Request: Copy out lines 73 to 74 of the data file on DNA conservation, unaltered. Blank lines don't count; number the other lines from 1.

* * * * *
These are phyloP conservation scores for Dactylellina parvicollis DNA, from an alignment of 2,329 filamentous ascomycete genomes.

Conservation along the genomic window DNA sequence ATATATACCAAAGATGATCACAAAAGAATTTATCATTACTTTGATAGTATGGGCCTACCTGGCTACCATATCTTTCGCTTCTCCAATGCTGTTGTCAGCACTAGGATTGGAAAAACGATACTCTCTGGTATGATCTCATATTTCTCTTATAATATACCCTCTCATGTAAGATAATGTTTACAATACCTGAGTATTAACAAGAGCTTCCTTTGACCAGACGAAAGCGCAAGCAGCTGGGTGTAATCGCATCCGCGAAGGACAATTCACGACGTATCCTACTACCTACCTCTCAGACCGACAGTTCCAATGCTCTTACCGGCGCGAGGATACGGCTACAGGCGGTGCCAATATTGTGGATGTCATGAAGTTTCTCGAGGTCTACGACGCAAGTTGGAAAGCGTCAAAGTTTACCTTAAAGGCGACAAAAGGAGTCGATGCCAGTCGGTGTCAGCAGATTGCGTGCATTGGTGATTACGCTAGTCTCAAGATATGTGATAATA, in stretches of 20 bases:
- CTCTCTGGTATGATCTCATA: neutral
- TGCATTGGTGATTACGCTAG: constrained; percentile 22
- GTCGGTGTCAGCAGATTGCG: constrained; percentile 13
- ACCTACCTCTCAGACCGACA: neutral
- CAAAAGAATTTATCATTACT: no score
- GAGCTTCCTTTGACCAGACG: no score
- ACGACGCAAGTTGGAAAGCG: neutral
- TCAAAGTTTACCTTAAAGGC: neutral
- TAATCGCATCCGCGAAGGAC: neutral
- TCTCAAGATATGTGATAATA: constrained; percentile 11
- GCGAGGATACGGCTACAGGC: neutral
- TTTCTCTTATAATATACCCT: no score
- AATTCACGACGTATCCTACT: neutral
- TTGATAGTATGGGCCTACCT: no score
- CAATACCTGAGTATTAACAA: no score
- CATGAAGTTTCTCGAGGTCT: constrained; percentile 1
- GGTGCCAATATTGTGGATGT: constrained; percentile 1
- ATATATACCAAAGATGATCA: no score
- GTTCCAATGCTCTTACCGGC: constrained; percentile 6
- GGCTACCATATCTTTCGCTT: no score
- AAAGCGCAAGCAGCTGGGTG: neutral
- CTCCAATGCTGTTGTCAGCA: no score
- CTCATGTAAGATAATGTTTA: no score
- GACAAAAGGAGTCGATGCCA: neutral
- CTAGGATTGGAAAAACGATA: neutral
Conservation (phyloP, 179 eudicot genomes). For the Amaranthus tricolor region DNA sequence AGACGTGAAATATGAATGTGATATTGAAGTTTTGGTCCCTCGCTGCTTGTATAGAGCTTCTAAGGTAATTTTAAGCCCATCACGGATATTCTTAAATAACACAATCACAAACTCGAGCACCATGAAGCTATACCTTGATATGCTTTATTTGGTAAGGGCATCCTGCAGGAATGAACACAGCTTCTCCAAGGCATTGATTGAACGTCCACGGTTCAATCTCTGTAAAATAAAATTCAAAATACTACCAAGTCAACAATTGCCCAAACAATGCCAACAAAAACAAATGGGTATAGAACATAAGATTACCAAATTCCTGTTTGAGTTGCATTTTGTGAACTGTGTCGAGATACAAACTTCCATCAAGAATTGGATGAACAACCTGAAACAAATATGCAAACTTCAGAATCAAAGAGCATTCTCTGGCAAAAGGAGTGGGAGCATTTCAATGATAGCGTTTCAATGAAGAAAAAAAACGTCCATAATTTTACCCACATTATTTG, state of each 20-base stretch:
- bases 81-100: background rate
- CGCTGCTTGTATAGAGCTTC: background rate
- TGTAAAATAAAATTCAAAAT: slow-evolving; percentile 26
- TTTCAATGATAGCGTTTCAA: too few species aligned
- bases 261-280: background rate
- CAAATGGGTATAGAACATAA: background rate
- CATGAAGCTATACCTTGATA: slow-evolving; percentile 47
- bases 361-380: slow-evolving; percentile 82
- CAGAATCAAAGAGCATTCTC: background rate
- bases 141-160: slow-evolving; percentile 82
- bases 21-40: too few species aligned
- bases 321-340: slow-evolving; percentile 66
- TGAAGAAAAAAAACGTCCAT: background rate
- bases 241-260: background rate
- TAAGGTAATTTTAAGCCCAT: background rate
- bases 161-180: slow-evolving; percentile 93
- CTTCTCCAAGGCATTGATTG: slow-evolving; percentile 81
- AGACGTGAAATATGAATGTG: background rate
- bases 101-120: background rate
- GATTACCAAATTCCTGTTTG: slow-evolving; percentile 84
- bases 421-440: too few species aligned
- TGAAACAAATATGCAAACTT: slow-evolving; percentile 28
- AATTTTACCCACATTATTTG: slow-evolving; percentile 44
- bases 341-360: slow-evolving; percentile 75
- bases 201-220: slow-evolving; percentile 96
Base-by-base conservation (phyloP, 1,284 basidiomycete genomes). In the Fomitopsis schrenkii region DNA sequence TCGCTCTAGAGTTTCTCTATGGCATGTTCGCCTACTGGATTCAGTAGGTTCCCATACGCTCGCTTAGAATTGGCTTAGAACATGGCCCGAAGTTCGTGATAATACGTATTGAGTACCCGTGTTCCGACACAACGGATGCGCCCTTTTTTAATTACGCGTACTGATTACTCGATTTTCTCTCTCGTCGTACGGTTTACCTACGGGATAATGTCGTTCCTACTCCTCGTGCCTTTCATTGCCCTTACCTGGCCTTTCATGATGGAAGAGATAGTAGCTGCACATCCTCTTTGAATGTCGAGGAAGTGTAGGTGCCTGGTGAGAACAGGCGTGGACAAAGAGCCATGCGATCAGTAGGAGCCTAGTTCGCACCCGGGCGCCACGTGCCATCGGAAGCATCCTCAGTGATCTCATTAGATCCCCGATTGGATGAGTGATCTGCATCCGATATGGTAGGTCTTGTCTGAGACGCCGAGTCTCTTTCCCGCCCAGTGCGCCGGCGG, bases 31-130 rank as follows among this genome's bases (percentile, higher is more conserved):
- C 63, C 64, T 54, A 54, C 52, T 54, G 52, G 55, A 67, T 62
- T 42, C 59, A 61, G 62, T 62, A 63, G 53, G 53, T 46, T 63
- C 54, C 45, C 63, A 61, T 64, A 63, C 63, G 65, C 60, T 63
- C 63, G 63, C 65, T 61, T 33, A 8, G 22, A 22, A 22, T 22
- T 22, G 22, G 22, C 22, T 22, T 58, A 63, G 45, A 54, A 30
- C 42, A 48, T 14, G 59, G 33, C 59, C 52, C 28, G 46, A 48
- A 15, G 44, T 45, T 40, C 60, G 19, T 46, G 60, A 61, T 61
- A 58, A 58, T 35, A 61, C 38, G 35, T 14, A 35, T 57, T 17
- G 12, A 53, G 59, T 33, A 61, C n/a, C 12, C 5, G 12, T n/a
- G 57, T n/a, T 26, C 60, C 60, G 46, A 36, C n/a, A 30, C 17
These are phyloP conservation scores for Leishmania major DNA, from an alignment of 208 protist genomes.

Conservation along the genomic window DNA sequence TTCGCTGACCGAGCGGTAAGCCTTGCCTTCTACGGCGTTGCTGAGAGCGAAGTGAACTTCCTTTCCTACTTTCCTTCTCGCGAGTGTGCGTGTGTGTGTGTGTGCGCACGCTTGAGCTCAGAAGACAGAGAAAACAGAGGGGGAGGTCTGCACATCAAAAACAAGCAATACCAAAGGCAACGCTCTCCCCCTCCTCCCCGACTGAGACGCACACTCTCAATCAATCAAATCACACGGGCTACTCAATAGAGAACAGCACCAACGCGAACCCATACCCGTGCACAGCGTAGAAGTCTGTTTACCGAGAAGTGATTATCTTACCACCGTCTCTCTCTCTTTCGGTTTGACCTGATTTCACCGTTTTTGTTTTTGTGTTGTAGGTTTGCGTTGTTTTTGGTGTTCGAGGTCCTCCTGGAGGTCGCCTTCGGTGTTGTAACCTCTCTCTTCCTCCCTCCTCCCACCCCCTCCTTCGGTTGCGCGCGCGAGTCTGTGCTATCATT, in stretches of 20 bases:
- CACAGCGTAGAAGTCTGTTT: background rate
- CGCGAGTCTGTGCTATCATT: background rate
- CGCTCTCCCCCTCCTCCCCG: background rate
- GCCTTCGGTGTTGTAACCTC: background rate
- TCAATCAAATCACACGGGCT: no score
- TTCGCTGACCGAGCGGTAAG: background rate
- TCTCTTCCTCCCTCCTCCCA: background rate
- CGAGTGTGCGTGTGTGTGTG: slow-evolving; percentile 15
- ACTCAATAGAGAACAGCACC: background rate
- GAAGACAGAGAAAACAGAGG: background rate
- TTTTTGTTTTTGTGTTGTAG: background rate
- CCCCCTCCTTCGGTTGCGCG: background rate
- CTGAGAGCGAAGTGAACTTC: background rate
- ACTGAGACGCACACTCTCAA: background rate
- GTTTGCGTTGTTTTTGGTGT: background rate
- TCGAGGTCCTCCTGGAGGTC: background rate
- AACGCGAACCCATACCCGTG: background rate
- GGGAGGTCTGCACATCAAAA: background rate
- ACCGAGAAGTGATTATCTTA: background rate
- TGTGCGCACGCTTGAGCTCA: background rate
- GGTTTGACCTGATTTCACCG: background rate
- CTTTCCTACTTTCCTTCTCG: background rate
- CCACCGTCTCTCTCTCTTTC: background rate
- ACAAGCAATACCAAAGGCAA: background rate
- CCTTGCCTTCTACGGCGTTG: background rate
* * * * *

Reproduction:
- TCTCTTCCTCCCTCCTCCCA: background rate
- CGAGTGTGCGTGTGTGTGTG: slow-evolving; percentile 15